Web Giants Driving Violence

Tragic incidents at K-12 schools are solidly in the crosshairs of law enforcement, politicians and to some extent, the NRA. It is on everyone’s mind and everyone has an opinion of what can be done, should be done and must be accomplished to protect students.

I stand firmly behind the Second Amendment of the Constitution of the United States. Those persons wanting to rewrite this document would first have to prove to me that they have more wisdom and knowledge than the Founding Fathers before this is repealed.

In agreement with the idea that “stupid” people shouldn’t have guns, a plan must be established whereby a weapon would not fall into the hands of a violent person.

Here’s another take on violence from the Metropolitan Police commissioner in London, Cressida Dick. She says that “social media sites are driving children to commit violence and murders.” She said often trivial disputes between young people were escalating into murder and stabbings at unprecedented rates in the London Metro area.

The commissioner, quoted in the March 31 issue of The Times in London said that children are committing instant crimes because of social media. She said that a febrile online atmosphere was among the factors responsible for rising knife crime; but she also blames drug dealing, broken families and socio-economics. The commissioner is talking about violence with a knife. How bad can that be? Violence is on the increase across the United Kingdom, the commissioner said. In fact, she reported on March 30 that a 36- year old woman became the tenth person to be stabbed to death in London in the previous 17 days. Fatal stabbings in England and Wales are at the highest levels since 2010. There have been 215 homicides involving a knife or other sharp instrument from January to March 2018.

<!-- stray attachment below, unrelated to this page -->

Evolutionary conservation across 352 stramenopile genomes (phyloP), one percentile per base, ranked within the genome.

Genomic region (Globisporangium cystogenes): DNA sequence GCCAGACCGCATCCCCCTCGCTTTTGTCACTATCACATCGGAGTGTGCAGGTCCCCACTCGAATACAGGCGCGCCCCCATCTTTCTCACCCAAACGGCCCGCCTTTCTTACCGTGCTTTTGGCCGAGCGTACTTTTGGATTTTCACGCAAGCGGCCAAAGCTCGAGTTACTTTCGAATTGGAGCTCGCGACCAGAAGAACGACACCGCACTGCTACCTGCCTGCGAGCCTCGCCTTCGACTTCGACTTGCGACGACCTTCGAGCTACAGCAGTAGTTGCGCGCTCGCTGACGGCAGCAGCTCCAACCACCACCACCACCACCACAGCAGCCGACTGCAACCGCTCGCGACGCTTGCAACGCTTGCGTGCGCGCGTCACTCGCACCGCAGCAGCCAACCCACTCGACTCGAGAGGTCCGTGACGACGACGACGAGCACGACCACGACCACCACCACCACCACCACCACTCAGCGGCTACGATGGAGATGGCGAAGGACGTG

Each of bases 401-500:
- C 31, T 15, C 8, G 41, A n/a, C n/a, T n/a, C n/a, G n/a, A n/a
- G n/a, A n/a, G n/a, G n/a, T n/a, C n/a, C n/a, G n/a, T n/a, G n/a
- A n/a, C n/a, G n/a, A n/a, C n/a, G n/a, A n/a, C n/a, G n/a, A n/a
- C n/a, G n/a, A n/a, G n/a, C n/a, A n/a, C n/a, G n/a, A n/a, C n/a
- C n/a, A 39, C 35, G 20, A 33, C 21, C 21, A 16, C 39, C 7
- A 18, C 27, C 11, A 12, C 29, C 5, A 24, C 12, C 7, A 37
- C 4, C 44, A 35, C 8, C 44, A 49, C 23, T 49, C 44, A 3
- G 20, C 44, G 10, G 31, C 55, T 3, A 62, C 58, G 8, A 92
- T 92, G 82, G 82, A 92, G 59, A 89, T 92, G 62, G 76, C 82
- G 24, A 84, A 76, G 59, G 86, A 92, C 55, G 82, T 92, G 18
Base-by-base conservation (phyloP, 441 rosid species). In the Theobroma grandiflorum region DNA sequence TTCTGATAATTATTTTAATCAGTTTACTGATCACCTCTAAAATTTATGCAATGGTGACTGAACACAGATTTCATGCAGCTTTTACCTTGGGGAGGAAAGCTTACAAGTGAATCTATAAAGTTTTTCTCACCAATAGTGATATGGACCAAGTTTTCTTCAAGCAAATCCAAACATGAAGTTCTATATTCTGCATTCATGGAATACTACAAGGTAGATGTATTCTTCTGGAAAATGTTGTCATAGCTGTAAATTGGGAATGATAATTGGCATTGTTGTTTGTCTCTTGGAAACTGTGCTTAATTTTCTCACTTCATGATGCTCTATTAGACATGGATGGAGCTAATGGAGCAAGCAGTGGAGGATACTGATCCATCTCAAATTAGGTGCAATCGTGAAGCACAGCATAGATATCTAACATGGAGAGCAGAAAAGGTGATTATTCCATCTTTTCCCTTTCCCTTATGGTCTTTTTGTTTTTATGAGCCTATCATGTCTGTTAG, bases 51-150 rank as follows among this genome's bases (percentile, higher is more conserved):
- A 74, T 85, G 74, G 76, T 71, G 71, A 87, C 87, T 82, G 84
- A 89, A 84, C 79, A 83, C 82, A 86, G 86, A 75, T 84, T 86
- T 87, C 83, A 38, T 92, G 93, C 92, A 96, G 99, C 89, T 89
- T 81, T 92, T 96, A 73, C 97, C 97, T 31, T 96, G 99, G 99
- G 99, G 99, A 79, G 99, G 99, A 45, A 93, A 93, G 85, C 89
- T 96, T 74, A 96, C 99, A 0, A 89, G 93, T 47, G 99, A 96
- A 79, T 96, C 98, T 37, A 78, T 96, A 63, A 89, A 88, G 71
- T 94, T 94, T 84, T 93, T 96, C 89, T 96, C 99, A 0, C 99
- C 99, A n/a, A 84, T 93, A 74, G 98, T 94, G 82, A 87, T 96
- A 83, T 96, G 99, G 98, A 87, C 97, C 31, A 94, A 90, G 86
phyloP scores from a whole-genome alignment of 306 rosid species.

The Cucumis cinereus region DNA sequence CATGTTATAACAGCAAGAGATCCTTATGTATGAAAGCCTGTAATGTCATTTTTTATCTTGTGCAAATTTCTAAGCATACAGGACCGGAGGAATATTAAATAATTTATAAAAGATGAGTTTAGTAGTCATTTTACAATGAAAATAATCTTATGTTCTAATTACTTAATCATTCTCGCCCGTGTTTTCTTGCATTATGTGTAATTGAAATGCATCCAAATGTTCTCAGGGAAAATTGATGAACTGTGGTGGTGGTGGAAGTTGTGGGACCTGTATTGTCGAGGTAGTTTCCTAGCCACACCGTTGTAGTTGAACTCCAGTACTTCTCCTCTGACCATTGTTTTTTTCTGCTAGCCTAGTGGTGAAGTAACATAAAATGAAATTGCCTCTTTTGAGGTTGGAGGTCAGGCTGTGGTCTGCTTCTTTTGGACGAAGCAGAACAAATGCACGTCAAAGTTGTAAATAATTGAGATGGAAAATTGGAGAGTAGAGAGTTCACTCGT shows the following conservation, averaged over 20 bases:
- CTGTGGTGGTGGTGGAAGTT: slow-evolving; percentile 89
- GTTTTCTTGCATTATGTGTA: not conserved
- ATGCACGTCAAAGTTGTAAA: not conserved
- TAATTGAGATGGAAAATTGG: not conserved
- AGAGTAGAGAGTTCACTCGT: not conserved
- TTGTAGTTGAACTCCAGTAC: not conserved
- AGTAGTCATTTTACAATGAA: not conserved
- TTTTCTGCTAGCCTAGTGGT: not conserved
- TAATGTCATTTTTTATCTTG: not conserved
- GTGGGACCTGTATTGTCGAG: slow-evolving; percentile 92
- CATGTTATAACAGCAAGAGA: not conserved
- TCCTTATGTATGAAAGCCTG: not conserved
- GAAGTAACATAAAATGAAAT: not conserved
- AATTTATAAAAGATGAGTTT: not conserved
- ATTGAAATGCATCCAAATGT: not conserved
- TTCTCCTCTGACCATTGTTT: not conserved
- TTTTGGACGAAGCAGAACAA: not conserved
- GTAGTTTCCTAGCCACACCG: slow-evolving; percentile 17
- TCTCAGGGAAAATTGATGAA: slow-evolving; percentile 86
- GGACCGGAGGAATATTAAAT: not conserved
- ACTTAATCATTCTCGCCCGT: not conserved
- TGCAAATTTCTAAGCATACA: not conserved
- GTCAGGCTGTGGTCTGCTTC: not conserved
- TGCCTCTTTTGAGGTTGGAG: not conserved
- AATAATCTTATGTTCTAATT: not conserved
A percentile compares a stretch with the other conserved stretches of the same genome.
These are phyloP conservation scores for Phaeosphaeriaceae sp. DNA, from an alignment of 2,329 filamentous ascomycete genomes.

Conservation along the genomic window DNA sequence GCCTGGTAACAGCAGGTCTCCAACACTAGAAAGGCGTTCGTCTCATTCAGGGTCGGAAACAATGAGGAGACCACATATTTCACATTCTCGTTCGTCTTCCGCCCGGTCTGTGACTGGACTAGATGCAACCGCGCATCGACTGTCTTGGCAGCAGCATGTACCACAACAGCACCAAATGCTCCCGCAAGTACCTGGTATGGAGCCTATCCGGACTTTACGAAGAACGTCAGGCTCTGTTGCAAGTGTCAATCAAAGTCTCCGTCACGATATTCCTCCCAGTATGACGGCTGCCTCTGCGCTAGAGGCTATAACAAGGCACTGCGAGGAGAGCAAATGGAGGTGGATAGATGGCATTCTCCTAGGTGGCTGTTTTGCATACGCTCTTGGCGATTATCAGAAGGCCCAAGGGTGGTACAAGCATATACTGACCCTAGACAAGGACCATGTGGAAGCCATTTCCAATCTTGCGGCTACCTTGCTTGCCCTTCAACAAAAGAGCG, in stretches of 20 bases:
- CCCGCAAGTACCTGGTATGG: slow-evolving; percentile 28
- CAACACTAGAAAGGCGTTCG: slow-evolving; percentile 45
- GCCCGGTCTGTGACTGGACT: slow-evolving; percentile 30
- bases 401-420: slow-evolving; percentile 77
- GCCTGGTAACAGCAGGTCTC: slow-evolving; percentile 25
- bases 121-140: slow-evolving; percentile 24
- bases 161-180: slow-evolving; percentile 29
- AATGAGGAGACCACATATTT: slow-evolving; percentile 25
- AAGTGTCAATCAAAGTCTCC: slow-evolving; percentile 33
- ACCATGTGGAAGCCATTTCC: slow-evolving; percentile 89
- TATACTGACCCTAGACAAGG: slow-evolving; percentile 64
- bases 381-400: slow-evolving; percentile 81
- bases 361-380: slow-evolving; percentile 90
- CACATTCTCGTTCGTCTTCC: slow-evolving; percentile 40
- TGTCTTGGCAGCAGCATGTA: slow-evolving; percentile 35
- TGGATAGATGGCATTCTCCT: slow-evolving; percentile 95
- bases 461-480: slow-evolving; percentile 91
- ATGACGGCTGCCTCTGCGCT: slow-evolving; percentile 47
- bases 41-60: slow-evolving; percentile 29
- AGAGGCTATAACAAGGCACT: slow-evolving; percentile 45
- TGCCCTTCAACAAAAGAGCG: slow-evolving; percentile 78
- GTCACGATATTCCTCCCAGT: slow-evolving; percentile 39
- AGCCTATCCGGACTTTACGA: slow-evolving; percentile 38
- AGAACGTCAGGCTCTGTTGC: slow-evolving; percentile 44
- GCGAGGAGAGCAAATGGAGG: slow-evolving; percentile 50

Perhaps it is time to take a look at a possible root cause, social media, which Commissioner Dick said that companies have been criticized for their response to prolific terrorist propaganda and online pedophile material. The content needs to be taken down because, she says, it stokes violence.

Google, the owner of You-Tube, and Facebook have both been criticized for failure to take down extremist material. On the day of this writing, April 3, an active shooter situation is happening at YouTube headquarters in California. The truth is, that gangs posture on social media, including rap videos in which they goaded rival gangs and glamorized violence.

“It [social media] makes violence faster, it makes it harder for people to cool down,” the commissioner said. “I’m sure it does rev people up.”

I don’t own a gun, and don’t plan to buy one any time soon, but I share the commissioner’s opinion that most of today’s violence stems from a root cause that can be found at home, or I should say, the lack of a proper home life and learning environment. Just as social media has its place for good, there are many dark and down sides to getting revved up so quickly over an ignorant social post. I’m not against social media, but I implore the Web Giants to be more selective over what is available to the public.

This article originally appeared in the May 2018 issue of Security Today.

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